Declare, by Tim Powers. This book gives the spy thriller a supernatural twist. Intertwined with the real-life Cold-War era betrayals of Kim Philby is a story of demonic influences, spiritual betrayal, and redemption. (Jeannine McDevitt, Pennsylvania, USA)
Evil Under the Sun, by Agatha Christie. It's a classic and an ideal book for summer holiday reading as the novel is also set in the summer holiday season in a hotel resort on the coast. It is one of the best Hercule Poirot stories, where the unmasking of the murderer will leave every reader quite astonished. (Benjamin Simko, Slovakia)
Graeme from New Zealand adds: Any Agatha Christie novel featuring Poirot or Miss Marple gets my vote. The convolutions of plot and mystery lead us on but remain logical and reasonable when finally exposed to the light of day. There is a continuing puzzle which the reader cannot help but try to solve with every turn of the page. In the end, justice prevails.
Two Brothers, by Ben Elton. A thrilling story of "twin" brothers in Nazi Germany, who share everything except their blood, which will make a huge difference, since they are raised in a Jewish family. (Monica Bocan, Luxemburg)
Odd Thomas (series), by Dean Koontz. Koontz writes from a Catholic perspective and Odd Thomas is one of the most intriguing characters he has written. Odd (for that is his first name) encounters evil and the ghosts of Elvis and Alfred Hitchcock (among others) in ways that are as intriguing those in which he overcomes the evil. (Thomas A. Szyszkiewicz, USA)
Decision at Delphi, by Helen McInnes. This recent tale of international intrigue mixed with ancient ruins and romance offers an insight into post-World War II and Cold War Greece. (Susan Hanssen, Texas)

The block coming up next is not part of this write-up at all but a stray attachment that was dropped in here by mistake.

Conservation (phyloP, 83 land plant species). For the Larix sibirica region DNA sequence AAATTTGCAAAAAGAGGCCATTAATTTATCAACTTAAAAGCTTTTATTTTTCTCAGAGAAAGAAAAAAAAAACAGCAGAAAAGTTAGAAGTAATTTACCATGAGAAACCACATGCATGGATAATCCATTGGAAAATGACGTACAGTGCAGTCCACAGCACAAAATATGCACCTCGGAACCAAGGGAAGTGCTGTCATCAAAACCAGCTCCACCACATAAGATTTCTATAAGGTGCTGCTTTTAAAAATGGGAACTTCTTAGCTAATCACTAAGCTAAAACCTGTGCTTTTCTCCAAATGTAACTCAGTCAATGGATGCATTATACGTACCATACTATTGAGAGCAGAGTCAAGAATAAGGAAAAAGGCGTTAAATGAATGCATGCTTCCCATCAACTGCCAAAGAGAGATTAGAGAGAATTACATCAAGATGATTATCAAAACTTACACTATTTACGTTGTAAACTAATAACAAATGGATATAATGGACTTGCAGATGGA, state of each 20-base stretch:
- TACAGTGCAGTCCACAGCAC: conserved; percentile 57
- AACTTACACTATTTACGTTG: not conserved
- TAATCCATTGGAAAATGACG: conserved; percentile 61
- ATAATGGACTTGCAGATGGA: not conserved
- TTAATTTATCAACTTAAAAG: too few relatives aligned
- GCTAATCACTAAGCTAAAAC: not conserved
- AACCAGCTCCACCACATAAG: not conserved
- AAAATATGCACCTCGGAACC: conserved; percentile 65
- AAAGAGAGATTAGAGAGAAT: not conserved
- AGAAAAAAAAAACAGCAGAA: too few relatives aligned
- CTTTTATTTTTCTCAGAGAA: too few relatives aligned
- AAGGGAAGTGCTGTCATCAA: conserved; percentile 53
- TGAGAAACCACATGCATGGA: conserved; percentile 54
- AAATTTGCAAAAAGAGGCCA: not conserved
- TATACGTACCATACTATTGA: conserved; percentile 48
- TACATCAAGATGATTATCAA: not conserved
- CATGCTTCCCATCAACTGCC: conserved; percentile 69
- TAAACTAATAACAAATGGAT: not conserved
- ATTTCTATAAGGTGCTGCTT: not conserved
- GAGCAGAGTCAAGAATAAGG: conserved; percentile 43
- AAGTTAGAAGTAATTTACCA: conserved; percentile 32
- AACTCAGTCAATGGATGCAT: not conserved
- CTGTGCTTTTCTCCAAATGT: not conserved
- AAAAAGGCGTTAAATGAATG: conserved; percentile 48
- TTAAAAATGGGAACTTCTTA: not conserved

Fieldwork, by Mischa Berlinski. Just fascinating. You know who committed the crime, but not why, and as the narrator investigates and discovers more about the characters involved you're treated to fascinating views of very different cultures and people. All the characters are fully drawn, three dimensional, and realistic. A completely captivating story. (Sara, California)
Brother Cadfael (series), by Ellis Peters. Cadfael is a twelfth century Benedictine monk in England. He is the abbey herbalist and often uses this type of knowledge to solve murders. The stories are engaging and provide a window into the monastic life as well, although Cadfael's theology is occasionally a little "relaxed". (Rachel, Canada)
Captain Blood, by Rafael Sabatini. This is a wonderful, thrilling story of potential, misfortune, heartbreak, romance, adventure and redemption. A very easy and enjoyable read. (Isirame, New York)
A Land More Kind Than Home, by Wiley Cash. This is an incredibly suspenseful story with a terrifying villain, a unique setting (1980s Appalachia), and speaks to spiritual themes. (Mike Miller, US Embassy in Kuwait)
A Murder of Quality, by John LeCarre. Class warfare, moral decay and a tightly-wrapped mystery in a second-rate English public school. Very early LeCarre but still amongst his very best. Short, realistic and without the outlandish paranoid conspiracies characterizing his most recent offerings.